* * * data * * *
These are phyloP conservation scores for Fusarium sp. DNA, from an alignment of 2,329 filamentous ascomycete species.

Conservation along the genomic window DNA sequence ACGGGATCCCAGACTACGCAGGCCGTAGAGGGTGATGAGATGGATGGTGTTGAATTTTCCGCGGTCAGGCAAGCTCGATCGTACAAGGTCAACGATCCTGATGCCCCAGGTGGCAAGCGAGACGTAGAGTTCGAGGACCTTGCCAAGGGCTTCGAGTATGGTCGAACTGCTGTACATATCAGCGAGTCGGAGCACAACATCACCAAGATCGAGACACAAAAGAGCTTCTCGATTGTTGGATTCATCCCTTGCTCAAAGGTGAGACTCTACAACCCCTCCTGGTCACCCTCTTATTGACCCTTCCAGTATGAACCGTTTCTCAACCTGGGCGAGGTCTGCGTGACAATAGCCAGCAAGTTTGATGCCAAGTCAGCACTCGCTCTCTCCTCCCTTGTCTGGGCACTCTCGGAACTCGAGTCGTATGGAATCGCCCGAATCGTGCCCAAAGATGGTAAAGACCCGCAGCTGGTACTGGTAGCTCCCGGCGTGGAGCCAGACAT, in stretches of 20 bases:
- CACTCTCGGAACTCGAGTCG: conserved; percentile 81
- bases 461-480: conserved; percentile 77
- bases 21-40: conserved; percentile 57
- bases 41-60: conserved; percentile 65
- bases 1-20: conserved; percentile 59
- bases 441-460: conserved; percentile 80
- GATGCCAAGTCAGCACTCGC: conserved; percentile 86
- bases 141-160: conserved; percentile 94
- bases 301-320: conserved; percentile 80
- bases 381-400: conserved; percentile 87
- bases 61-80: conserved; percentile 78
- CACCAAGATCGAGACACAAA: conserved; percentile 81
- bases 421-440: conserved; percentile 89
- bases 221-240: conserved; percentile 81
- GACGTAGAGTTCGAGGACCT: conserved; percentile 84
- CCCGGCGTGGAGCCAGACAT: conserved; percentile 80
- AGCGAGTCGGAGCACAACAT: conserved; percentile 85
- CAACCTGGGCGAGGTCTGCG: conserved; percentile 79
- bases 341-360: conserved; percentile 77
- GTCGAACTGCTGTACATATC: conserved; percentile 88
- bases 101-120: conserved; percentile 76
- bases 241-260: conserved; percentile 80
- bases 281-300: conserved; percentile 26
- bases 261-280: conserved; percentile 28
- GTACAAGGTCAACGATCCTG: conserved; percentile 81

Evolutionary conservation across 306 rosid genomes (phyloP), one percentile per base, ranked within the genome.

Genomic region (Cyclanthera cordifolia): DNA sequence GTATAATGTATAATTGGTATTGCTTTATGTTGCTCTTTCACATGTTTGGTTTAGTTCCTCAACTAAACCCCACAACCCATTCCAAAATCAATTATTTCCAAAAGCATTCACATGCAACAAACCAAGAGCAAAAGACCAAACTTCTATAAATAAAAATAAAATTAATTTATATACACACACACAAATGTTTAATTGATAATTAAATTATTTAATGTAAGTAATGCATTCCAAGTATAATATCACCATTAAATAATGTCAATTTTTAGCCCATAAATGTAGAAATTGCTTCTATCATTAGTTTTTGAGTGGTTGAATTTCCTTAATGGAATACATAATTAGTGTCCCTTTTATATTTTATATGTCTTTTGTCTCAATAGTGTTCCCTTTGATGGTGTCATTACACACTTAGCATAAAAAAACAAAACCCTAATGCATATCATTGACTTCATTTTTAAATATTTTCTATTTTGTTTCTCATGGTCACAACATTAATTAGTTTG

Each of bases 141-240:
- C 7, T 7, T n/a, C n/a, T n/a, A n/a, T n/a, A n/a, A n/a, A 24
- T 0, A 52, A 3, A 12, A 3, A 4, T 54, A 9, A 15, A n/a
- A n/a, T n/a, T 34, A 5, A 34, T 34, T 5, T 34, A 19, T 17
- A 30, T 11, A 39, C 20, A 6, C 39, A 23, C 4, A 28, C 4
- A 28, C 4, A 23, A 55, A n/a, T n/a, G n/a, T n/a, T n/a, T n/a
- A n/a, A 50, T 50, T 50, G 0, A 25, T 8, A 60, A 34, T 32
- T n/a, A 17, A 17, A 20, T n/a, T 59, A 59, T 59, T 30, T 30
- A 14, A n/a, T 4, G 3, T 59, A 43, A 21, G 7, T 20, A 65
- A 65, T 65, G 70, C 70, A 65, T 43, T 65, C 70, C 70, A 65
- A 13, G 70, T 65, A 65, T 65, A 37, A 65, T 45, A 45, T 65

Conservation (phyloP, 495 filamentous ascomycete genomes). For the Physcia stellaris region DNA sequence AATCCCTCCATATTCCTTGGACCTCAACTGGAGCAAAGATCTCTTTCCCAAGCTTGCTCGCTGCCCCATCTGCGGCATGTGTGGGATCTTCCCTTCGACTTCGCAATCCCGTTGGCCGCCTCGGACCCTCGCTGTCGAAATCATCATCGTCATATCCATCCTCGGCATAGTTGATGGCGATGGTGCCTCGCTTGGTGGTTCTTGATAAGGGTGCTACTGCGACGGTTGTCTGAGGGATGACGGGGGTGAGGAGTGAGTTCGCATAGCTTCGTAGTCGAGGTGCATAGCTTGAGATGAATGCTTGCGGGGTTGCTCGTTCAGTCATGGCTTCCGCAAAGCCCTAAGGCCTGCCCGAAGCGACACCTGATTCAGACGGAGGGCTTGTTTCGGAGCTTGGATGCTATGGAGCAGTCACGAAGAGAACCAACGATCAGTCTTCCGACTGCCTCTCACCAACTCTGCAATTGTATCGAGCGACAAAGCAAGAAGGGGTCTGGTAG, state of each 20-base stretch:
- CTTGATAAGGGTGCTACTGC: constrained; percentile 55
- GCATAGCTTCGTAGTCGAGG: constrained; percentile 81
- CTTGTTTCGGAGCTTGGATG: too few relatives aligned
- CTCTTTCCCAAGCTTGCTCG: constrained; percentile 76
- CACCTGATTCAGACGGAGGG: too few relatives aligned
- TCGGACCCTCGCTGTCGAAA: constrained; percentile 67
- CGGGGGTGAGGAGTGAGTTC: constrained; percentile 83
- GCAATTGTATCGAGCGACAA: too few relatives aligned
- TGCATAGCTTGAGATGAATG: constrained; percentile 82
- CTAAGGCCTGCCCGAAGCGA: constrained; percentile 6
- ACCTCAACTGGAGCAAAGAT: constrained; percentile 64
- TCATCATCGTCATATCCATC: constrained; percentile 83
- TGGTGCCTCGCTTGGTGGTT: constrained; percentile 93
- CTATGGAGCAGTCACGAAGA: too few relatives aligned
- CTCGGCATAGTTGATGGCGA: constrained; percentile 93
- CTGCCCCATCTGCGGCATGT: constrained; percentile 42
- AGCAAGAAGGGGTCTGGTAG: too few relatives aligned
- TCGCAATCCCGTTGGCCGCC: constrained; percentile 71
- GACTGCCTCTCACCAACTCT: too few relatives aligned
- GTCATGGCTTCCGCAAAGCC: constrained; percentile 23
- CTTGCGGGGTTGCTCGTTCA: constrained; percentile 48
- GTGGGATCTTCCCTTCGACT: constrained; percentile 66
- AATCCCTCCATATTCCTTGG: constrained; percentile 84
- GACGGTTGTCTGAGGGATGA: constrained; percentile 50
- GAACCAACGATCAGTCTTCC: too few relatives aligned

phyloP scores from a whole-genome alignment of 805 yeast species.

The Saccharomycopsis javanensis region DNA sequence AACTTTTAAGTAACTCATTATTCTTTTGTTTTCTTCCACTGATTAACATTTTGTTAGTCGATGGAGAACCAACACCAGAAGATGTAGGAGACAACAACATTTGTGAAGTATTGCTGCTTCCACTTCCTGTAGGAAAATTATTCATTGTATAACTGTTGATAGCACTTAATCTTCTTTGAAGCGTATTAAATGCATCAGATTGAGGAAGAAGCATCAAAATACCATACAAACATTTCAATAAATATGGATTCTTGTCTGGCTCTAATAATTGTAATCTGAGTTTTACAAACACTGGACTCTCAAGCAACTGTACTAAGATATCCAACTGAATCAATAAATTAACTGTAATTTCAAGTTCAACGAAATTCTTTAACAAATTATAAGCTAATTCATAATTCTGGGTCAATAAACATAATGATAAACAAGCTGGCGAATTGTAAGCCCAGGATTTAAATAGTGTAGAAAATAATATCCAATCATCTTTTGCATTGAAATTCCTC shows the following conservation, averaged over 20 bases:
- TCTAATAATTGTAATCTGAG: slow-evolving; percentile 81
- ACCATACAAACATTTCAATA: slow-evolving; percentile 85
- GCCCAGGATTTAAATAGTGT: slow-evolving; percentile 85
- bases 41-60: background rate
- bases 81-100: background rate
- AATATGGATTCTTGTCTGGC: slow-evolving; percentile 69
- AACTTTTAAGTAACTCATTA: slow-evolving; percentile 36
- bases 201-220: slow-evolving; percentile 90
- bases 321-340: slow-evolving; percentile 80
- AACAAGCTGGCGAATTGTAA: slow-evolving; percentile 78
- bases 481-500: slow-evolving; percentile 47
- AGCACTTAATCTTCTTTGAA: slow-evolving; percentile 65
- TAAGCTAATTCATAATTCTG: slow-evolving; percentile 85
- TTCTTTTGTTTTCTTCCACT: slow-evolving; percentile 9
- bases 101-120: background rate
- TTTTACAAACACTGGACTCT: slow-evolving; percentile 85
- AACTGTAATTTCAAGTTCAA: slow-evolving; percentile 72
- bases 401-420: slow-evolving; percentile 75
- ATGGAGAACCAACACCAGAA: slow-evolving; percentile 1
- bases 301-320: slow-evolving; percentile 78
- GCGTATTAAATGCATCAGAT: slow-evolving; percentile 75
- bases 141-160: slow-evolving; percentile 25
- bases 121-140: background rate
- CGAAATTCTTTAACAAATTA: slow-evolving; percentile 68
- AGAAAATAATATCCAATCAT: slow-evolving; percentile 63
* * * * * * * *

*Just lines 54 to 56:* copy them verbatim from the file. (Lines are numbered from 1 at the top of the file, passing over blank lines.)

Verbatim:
- TGGTGCCTCGCTTGGTGGTT: constrained; percentile 93
- CTATGGAGCAGTCACGAAGA: too few relatives aligned
- CTCGGCATAGTTGATGGCGA: constrained; percentile 93